1. Giffords Law Center to Prevent Gun Violence, “Extreme Risk Protection Orders,” available at https://giffords.org/lawcenter/gun-laws/policy-areas/who-can-have-a-gun/extreme-risk-protection-orders/#footnote_10_5623 (last accessed February 2021).
  2. Johns Hopkins Bloomberg School of Public Health, “Extreme Risk Protection Orders: A Guide to the Process,” available at https://americanhealth.jhu.edu/sites/default/files/website-media/high-impact/ERPO/resources/ERPO_A_Guide_To_The_Process_FINAL.pdf (last accessed February 2021).
  3. Jeffrey W. Swanson and others, “Gun Violence, Mental Illness, And Laws That Prohibit Gun Possession: Evidence From Two Florida Counties,” Health Affairs 35 (6) (2016): 1067–1075, available at https://www.healthaffairs.org/doi/10.1377/hlthaff.2016.0017.
  4. Jeffrey W. Swanson and others, “Implementation And Effectiveness of Connecticut’s Risk-Based Gun Removal Law: Does it Prevent Suicides?”, Law and Contemporary Problems 80 (2017): 179–207, available at https://scholarship.law.duke.edu/cgi/viewcontent.cgi?referer=&httpsredir=1&article=4830&context=lcp.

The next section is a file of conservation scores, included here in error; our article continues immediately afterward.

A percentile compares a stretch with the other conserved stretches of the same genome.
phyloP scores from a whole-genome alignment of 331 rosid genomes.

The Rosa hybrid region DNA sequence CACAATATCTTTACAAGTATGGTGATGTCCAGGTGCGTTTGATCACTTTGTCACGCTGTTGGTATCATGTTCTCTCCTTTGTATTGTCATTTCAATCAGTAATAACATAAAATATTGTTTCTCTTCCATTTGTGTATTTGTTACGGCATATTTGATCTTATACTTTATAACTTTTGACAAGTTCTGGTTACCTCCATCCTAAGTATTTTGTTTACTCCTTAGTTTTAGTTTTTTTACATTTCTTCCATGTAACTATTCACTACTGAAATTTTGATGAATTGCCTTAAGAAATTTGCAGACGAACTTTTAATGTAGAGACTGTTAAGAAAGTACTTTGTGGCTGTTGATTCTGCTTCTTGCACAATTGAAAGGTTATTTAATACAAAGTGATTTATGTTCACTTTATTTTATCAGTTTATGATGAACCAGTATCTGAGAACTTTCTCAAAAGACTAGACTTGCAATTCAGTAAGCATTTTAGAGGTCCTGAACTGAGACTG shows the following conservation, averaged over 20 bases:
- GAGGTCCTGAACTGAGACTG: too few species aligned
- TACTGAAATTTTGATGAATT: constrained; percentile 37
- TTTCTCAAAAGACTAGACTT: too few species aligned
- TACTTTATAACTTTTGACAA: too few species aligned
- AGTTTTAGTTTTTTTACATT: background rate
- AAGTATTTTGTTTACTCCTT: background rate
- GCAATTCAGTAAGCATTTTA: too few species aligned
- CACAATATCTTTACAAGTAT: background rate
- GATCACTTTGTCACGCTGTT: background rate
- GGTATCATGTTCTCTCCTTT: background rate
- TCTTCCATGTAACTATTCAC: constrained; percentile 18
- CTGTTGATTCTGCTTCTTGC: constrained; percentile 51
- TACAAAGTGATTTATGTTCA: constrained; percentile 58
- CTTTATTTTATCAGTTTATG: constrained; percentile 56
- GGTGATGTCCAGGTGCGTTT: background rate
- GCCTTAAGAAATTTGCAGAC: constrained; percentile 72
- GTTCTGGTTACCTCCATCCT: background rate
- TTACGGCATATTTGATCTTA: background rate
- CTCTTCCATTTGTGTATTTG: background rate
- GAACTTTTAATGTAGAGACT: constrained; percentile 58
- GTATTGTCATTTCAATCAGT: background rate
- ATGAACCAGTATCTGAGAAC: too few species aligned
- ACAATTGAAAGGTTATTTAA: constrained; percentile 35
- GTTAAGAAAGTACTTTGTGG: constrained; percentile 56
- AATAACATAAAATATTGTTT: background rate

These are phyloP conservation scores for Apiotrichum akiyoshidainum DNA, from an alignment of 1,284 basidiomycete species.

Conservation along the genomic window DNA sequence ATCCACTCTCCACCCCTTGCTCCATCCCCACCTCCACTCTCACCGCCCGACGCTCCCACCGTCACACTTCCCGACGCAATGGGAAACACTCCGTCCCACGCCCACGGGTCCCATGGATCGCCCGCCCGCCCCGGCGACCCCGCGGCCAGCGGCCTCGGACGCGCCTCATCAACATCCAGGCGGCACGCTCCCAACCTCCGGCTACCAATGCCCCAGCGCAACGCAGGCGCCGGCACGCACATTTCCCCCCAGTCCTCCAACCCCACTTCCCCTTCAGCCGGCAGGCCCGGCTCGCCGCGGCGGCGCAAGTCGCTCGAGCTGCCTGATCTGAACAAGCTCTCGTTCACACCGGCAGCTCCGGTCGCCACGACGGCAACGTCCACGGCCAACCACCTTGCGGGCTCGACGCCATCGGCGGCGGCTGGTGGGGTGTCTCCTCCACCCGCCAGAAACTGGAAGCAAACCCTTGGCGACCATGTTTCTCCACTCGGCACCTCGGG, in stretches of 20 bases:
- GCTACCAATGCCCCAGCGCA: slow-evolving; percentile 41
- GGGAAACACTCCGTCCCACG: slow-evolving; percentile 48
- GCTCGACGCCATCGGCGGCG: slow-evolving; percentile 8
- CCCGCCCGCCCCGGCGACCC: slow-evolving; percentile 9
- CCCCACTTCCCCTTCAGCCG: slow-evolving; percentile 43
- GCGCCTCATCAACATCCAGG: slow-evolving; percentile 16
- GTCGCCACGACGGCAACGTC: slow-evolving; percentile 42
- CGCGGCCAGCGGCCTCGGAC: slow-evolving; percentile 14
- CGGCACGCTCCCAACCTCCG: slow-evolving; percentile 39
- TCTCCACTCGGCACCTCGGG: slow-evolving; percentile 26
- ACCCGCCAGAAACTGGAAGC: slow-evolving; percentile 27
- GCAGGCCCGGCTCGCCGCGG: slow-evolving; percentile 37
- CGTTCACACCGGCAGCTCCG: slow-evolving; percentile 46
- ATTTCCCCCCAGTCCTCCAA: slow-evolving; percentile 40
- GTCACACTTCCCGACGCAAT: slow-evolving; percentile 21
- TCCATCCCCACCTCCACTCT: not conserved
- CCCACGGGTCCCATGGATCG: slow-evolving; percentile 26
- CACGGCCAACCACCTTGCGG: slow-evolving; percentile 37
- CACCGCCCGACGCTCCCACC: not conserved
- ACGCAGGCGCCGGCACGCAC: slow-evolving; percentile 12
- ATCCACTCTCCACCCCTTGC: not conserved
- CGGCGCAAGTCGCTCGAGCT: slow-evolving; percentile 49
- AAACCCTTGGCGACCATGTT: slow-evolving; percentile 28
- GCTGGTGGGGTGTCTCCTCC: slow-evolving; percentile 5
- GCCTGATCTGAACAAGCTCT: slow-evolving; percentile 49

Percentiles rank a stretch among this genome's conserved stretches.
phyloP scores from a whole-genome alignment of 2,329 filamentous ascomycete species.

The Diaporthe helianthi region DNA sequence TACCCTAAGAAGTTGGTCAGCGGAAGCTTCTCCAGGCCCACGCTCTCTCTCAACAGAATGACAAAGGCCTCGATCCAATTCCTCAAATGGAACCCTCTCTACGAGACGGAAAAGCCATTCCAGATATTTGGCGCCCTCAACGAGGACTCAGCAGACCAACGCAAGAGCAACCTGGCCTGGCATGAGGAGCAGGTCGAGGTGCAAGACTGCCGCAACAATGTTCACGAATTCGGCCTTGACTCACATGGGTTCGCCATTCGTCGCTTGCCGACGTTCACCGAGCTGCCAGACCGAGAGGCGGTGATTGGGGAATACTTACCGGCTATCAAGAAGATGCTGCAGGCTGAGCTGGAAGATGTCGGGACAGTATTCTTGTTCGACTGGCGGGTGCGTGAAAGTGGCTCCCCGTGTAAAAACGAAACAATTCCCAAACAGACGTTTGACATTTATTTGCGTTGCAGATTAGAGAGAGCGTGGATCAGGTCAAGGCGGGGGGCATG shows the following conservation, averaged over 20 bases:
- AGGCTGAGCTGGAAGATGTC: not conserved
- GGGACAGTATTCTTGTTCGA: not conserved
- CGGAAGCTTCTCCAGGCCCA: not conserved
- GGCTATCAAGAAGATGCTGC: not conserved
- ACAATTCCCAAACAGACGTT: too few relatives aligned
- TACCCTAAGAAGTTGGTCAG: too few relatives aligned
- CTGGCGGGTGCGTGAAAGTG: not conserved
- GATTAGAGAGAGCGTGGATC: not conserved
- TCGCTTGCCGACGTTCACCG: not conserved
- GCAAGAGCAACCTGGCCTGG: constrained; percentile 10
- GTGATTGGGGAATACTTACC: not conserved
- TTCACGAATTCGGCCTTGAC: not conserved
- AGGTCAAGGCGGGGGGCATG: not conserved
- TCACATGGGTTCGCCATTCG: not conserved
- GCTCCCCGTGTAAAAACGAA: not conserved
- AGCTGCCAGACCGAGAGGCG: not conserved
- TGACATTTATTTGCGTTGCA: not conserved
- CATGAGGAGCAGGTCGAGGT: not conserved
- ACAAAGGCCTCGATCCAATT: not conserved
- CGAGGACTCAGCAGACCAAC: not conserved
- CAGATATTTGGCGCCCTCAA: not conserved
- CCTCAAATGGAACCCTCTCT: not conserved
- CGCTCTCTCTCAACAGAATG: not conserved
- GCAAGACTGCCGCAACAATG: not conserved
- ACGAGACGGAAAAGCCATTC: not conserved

5. Aaron J Kivisto and Peter Lee Phalen, “Effects of Risk-Based Firearm Seizure Laws in Connecticut and Indiana on Suicide Rates, 1981-2015,” Psychiatric services 69 (8) (2018): 855–862, available at https://ps.psychiatryonline.org/doi/10.1176/appi.ps.201700250.
  6. Ibid.
  7. Swanson and others, “Implementation And Effectiveness Of Connecticut’s Risk-Based Gun Removal Law.”
  8. Brady United, “What Are Extreme Risk Protection Laws?”, available at https://www.bradyunited.org/fact-sheets/what-are-extreme-risk-laws.
  9. Garen J Wintemute, “Extreme Risk Protection Orders Intended to Prevent Mass Shootings: A Case Series,” Annals of internal medicine 171 (9) (2019), available at https://pubmed.ncbi.nlm.nih.gov/31426088/.
  10. Brady, “What Are Extreme Risk Protection Laws?”, available at https://www.bradyunited.org/fact-sheets/what-are-extreme-risk-laws (last accessed February 2021).
  11. Giffords Law Center, “Extreme Risk Protection Orders.”